Seth Godin spreads stories, wears them.

Seth Godin plays with words. He practically owns the phrase “permission marketing” but now has a better way of describing the lack of it – “TV thinking.” He makes fun of YAA (yet another acronym), but isn’t averse to throwing in his own: BA, DA and AA. They stand for Before Advertising, During .. you get the idea.

But it’s not just his words and his books –with funky titles (Purple Cow, Meatball Sundae) — that etch their way into the marketing lexicon, but his delivery and style.

So when Seth told a packed room of communicators at the IABC conference last week to pull up their socks to face ‘the new industrial revolution,’ he got their attention. He put it bluntly that “communicators have trained people to ignore their message,” and “no one built the internet for you!” You can’t fight clutter by adding more of it. It’s more important to be storytellers, not messengers or interrupters he says.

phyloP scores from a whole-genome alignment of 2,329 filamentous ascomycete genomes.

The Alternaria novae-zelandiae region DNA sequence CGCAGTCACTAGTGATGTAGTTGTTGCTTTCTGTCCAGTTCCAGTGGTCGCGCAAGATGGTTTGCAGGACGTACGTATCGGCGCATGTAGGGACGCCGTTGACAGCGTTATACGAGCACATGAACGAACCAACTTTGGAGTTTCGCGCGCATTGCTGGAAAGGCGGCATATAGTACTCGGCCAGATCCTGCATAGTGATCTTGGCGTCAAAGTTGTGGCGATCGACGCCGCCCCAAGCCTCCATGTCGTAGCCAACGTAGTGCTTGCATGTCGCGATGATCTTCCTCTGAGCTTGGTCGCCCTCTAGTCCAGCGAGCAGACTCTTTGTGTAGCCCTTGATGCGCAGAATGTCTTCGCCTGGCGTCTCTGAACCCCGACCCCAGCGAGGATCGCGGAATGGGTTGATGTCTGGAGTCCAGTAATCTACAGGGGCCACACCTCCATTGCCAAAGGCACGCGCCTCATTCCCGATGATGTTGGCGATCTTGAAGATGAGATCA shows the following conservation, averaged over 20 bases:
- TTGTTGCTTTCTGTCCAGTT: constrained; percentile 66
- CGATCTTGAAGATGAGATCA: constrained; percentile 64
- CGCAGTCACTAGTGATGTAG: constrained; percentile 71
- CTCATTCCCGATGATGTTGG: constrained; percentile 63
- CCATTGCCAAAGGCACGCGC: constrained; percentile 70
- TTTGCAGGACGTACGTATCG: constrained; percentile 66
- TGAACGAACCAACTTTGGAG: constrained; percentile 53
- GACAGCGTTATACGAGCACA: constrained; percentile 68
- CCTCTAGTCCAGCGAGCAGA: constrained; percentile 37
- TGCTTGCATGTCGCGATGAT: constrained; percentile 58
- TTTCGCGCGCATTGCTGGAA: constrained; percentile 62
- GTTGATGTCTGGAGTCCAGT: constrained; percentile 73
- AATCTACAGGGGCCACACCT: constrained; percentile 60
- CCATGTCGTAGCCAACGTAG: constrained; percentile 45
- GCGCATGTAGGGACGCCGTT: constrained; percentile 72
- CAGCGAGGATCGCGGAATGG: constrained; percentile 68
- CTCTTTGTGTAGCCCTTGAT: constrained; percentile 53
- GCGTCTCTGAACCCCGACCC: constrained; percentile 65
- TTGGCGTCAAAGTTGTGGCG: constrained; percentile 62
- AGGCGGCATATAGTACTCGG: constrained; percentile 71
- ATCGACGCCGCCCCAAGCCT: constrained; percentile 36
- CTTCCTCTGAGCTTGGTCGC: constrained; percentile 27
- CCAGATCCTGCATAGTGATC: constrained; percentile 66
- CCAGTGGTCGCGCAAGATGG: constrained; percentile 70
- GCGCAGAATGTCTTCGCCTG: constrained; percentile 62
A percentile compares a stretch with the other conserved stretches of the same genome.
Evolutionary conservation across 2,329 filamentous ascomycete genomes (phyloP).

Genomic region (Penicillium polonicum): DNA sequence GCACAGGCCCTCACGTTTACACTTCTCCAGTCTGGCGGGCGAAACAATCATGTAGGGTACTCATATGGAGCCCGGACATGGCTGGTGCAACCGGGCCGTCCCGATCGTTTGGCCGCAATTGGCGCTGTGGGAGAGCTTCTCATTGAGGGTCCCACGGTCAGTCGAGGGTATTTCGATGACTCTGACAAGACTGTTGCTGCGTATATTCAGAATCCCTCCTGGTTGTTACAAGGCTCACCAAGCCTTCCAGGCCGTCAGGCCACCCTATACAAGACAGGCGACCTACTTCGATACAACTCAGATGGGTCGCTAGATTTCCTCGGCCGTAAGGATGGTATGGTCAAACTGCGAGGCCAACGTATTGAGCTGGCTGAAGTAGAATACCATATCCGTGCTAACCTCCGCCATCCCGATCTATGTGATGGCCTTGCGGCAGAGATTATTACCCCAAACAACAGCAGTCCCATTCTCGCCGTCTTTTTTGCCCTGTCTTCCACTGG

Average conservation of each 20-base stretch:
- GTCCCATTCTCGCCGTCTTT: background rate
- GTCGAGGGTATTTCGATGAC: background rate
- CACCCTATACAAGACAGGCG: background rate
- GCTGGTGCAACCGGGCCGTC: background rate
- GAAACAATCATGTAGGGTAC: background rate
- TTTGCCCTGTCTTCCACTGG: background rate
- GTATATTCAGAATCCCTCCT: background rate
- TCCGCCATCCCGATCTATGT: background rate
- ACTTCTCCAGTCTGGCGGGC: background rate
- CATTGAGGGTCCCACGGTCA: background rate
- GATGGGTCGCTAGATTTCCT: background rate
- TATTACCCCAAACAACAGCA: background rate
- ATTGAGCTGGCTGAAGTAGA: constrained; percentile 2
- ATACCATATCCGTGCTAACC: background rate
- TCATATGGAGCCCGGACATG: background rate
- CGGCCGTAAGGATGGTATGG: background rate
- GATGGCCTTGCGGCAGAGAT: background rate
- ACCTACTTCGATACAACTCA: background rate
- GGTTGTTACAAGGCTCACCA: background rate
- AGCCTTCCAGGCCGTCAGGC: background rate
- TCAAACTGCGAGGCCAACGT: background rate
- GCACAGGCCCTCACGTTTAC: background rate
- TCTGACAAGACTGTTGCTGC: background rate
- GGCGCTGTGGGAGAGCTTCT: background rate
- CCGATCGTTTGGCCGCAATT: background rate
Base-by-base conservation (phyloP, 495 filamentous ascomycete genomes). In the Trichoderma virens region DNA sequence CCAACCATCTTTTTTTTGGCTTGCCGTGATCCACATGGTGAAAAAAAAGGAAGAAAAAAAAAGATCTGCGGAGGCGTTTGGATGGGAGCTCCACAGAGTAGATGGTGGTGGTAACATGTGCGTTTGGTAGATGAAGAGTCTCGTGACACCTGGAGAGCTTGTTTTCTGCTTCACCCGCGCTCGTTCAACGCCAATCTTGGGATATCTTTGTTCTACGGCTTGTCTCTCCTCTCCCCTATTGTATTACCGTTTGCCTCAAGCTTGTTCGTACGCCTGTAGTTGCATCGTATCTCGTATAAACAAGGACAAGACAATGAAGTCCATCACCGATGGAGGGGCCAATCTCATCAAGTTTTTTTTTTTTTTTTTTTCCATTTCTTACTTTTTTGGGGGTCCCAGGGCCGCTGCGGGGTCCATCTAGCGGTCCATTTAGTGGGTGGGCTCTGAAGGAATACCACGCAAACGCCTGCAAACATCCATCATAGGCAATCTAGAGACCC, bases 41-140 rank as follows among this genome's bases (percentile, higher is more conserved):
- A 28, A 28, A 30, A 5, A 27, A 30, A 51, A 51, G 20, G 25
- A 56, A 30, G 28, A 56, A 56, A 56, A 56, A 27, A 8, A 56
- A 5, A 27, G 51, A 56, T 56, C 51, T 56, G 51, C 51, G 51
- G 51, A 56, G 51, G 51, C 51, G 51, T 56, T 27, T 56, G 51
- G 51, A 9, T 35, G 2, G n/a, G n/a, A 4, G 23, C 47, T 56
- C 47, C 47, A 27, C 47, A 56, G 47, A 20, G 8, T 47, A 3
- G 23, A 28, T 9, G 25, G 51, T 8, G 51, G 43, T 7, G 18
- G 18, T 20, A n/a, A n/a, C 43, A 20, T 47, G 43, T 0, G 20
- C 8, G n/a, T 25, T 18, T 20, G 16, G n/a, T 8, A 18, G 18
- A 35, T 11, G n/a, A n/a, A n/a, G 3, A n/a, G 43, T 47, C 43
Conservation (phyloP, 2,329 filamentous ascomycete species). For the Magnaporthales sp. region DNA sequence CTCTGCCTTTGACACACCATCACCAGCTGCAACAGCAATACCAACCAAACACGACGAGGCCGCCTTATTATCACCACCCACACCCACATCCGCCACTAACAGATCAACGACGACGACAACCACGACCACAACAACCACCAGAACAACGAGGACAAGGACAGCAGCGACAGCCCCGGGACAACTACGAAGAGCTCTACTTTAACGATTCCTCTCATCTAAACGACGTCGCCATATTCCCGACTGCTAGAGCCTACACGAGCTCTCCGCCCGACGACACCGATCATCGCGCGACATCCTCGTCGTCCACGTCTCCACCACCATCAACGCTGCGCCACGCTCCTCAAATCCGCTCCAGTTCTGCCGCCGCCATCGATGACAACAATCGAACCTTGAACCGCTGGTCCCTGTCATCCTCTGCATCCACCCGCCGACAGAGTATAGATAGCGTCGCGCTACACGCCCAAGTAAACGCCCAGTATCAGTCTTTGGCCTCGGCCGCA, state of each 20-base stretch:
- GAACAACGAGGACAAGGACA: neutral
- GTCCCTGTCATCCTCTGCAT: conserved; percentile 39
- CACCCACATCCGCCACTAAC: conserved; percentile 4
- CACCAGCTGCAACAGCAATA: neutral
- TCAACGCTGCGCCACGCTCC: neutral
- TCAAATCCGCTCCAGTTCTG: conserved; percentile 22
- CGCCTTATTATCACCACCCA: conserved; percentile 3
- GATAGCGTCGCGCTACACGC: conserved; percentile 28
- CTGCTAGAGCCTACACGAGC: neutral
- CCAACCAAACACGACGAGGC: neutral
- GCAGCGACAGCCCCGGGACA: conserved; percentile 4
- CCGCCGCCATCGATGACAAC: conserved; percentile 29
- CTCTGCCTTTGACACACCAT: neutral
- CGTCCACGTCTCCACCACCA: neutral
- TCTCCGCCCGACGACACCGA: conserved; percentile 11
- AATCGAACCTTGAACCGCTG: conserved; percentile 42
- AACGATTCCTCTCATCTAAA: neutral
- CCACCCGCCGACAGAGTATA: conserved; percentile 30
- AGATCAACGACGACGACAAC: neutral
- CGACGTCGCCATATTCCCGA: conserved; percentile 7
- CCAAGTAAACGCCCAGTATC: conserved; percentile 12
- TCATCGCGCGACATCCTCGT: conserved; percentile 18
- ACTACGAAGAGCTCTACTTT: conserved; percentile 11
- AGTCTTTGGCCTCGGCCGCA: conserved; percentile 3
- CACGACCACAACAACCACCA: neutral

You can’t bend the internet to suit your story, he went on. You have to play to a different set of rules –the rules set by Google, and bloggers, and ordinary people uploading videos like that of a Comcast technician who fell asleep on a customer’s couch. It means building something remarkable, and finding a way to get others to spread your stories.

To illustrate, Seth pulled up the cuffs of his pants to reveal his brightly colored socks that happened to be mismatched. They are from a company called Little Missmatched that gives kids –and keynote speakers — permission to express themselves and thereby spread the story. We didn’t get a chance to ask any questions because he was off and running. But it’s safe to assume Seth is telling their story over and over again, on his dime, to his audience.

As a backgrounder to his presentation, you could listen to a pre-conference podcast of Seth interviewed by John C. Havens on BlogTalkRadio.